In microarray gene expression data analysis, many approaches have been proposed. They can be grouped into supervised approach [25] and unsupervised approach [68]. The goal of the former is to build classifiers from a set of pre-classified samples and use them for classificatory purposes while that of the latter is to group similar genes or samples into clusters. For some cases, the class information of genes could be questionable or unavailable. Thus, there is no reliable ground truth for supervised approach. Traditional unsupervised approaches include clustering 1) the genes, 2) the samples, and 3) both genes and samples simultaneously (known as co-clustering or bi-clustering). They attempt to uncover either how the expression of a specific gene affects the expression of other genes or how different genes are expressed as a whole relating to certain cellular conditions [10]. It is believed that if a gene is regulated by several transcription factors based on the organism condition, the regulatory patterns may span several gene groups. Recently, a fuzzy approach to cluster genes was proposed [15]. Though it is an effective technique for gene clustering and selections, it needs prior knowledge of tissue class for discretizing the gene expression levels before significant patterns of gene expressions could be found. Association rule mining is also applied to gene expression data analysis [9] where classificatory knowledge is not required for identifying frequent itemsets. However, its weakness is the difficulty in deciding the minimum support and minimum confidence for associations to be considered interesting and also the discretization method in binning the gene expression levels to “up”, “down” or “up nor down” by a threshold value which may cause a significant loss of important information. To discover statistically significant association patterns as reported in [10] for better discretization of gene expression levels tissue class information is still required before pattern discovery.

In [11], a new method known as MACA which stands for M ixed-Mode A ttribute C lustering A lgorithm was proposed for discovering patterns on large mixed-mode data sets without relying on prior classificatory knowledge. A mixed-mode data set is referred to one that contains numeric, symbolic or categorical data. MACA can also be applied to continuous valued data by converting the continuous data into interval events. Hence, it brings out the association patterns among genes explicitly. To apply this to gene expression data analysis, each gene is considered as an attribute and each sample a tuple. Thus, for a very large data set, we will apply MACA which maximizes the interdependence among attributes (genes) within attribute clusters (groups) [11] to break down the gene pool into optimal crisp attribute clusters. However, there is still a drawback: it will miss some significant patterns that may overlap different crisp attribute clusters. This paper which extends the work in [11] comes up with a new extension known as FMACA - F uzzy M ixed-Mode A ttribute C lustering A lgorithm to allow overlapping relationship to be found among attribute clusters by MACA. Thus, patterns span across crisp attribute clusters could be discovered within the overlapping or fuzzy attribute clusters.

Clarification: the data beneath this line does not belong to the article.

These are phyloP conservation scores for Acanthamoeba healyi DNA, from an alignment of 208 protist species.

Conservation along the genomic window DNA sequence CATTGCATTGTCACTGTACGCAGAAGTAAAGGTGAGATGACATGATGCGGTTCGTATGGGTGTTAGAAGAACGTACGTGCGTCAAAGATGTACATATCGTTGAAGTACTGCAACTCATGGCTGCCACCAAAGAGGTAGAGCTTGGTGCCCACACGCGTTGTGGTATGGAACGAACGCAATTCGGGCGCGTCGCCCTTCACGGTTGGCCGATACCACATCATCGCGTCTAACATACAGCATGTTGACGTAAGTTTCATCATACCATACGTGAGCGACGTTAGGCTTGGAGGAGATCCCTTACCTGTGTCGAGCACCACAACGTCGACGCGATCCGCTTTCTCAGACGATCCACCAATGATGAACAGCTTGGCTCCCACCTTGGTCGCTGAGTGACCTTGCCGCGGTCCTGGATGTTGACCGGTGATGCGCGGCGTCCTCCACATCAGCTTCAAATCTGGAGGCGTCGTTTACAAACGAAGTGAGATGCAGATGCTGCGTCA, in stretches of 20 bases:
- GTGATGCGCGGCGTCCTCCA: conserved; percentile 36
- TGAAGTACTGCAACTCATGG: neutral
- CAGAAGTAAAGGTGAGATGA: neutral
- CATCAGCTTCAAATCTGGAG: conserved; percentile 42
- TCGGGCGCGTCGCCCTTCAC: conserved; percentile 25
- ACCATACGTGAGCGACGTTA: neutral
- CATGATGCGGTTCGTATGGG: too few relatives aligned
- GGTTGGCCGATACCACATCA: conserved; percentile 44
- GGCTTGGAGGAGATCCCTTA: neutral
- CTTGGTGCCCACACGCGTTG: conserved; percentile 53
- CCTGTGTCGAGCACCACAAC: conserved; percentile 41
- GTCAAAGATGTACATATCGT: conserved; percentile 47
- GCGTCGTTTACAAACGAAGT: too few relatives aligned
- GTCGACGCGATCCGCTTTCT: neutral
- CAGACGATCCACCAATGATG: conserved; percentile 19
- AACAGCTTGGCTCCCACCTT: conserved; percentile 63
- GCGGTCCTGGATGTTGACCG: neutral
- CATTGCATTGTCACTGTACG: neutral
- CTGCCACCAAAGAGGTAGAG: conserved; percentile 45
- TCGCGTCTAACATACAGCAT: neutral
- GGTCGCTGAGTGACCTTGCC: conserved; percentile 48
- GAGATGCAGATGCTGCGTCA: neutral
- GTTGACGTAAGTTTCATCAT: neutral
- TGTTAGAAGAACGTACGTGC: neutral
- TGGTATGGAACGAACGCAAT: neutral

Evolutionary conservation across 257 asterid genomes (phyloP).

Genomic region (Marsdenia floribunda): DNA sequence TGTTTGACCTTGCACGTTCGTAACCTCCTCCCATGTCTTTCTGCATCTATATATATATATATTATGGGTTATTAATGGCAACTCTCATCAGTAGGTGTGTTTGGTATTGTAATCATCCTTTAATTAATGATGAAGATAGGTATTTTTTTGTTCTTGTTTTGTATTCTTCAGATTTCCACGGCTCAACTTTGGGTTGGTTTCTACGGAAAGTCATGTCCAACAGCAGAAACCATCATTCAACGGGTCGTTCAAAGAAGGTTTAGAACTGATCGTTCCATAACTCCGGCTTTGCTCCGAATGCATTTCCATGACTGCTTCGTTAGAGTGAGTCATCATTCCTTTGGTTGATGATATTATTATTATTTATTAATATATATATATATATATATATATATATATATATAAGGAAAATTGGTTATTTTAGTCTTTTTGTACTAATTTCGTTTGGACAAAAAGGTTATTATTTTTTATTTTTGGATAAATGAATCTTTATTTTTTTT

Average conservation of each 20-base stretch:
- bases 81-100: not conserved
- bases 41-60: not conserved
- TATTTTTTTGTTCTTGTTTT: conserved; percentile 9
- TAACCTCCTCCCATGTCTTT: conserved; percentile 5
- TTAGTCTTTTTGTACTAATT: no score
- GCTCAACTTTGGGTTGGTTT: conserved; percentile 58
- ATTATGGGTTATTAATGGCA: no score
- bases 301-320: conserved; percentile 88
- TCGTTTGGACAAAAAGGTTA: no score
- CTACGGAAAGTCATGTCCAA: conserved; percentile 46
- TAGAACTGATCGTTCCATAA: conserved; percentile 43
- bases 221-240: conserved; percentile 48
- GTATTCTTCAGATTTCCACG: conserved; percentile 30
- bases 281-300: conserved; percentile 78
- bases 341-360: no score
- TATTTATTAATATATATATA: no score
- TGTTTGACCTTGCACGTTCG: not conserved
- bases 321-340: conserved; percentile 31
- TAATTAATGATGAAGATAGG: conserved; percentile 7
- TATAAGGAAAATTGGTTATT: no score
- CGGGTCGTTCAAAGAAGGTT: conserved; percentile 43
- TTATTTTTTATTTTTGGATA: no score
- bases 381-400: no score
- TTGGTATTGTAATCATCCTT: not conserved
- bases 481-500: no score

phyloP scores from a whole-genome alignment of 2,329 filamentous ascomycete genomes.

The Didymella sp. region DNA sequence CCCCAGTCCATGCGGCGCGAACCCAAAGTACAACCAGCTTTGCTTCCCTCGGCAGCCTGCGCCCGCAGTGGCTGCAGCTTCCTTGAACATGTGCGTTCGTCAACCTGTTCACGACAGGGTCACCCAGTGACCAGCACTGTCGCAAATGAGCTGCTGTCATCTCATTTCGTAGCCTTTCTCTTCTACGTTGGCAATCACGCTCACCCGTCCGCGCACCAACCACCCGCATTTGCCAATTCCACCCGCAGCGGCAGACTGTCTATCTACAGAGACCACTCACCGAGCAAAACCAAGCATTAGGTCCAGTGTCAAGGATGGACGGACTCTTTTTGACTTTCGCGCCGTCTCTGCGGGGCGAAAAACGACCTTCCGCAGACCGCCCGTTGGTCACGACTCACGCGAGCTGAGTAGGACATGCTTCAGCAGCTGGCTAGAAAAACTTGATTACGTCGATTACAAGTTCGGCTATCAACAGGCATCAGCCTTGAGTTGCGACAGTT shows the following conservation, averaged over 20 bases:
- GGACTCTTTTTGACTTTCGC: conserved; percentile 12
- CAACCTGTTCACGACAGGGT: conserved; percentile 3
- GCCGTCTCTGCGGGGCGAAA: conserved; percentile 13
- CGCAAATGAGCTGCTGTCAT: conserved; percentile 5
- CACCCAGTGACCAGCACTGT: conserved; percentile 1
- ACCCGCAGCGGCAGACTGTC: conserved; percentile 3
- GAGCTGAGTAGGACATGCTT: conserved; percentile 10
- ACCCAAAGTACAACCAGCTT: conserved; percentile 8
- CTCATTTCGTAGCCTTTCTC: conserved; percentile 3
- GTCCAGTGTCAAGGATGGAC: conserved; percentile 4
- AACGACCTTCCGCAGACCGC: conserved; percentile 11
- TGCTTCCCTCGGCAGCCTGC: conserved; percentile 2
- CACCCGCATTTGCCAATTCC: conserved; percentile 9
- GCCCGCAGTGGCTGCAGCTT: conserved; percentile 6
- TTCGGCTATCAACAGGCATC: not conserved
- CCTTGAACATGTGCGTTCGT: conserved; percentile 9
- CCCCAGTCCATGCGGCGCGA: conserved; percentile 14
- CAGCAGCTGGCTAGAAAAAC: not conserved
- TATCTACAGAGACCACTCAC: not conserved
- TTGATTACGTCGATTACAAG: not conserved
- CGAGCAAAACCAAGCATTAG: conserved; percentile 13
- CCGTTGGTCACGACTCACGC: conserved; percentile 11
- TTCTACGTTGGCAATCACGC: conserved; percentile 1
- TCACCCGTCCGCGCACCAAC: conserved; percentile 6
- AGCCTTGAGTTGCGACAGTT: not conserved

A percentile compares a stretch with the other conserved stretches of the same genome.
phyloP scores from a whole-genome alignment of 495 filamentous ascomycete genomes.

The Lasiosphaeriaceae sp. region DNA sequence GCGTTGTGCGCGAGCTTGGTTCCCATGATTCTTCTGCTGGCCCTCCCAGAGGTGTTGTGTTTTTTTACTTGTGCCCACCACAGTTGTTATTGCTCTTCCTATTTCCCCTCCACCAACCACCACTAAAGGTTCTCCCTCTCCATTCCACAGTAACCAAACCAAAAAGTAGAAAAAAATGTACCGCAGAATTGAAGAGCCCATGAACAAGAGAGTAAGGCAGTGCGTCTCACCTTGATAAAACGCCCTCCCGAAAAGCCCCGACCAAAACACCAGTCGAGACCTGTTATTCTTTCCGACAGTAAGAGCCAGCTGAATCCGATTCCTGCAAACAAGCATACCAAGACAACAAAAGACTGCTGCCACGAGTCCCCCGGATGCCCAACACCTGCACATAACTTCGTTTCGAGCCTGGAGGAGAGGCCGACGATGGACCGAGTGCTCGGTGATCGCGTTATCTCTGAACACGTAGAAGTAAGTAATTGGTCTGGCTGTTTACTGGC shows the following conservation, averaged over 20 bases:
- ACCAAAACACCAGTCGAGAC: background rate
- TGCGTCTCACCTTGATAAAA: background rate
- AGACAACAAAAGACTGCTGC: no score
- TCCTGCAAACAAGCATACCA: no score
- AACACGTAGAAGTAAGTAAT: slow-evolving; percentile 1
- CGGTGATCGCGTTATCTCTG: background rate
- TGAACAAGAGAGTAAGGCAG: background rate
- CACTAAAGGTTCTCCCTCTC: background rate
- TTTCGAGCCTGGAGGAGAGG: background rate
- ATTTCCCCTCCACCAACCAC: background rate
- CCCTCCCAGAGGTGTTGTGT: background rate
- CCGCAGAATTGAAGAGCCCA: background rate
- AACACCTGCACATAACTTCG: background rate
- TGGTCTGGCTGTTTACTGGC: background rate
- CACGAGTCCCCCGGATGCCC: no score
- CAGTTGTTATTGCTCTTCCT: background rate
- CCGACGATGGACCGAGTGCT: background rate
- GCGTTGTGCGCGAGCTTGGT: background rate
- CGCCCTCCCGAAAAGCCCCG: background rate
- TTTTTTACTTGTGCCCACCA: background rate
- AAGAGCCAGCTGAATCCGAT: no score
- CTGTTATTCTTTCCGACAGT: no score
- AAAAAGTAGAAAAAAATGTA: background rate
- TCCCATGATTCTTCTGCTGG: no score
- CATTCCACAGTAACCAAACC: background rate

Treating each gene as an attribute and its expression levels as the attribute value, genes and attributes are equivalent in this paper. To evaluate the effectiveness of our method, we apply it first on a synthetic data set to illustrate the necessity and capability of the proposed algorithm and then on a gene expression data set, both with their known class label removed. After fuzzy gene clustering and data discretization, we bring back the class labels to the data set and assess the strength of the association patterns discovered through the classification performance using the patterns and rules discovered from the discretized interval events obtained not based on class labels.


Mixed mode attribute clustering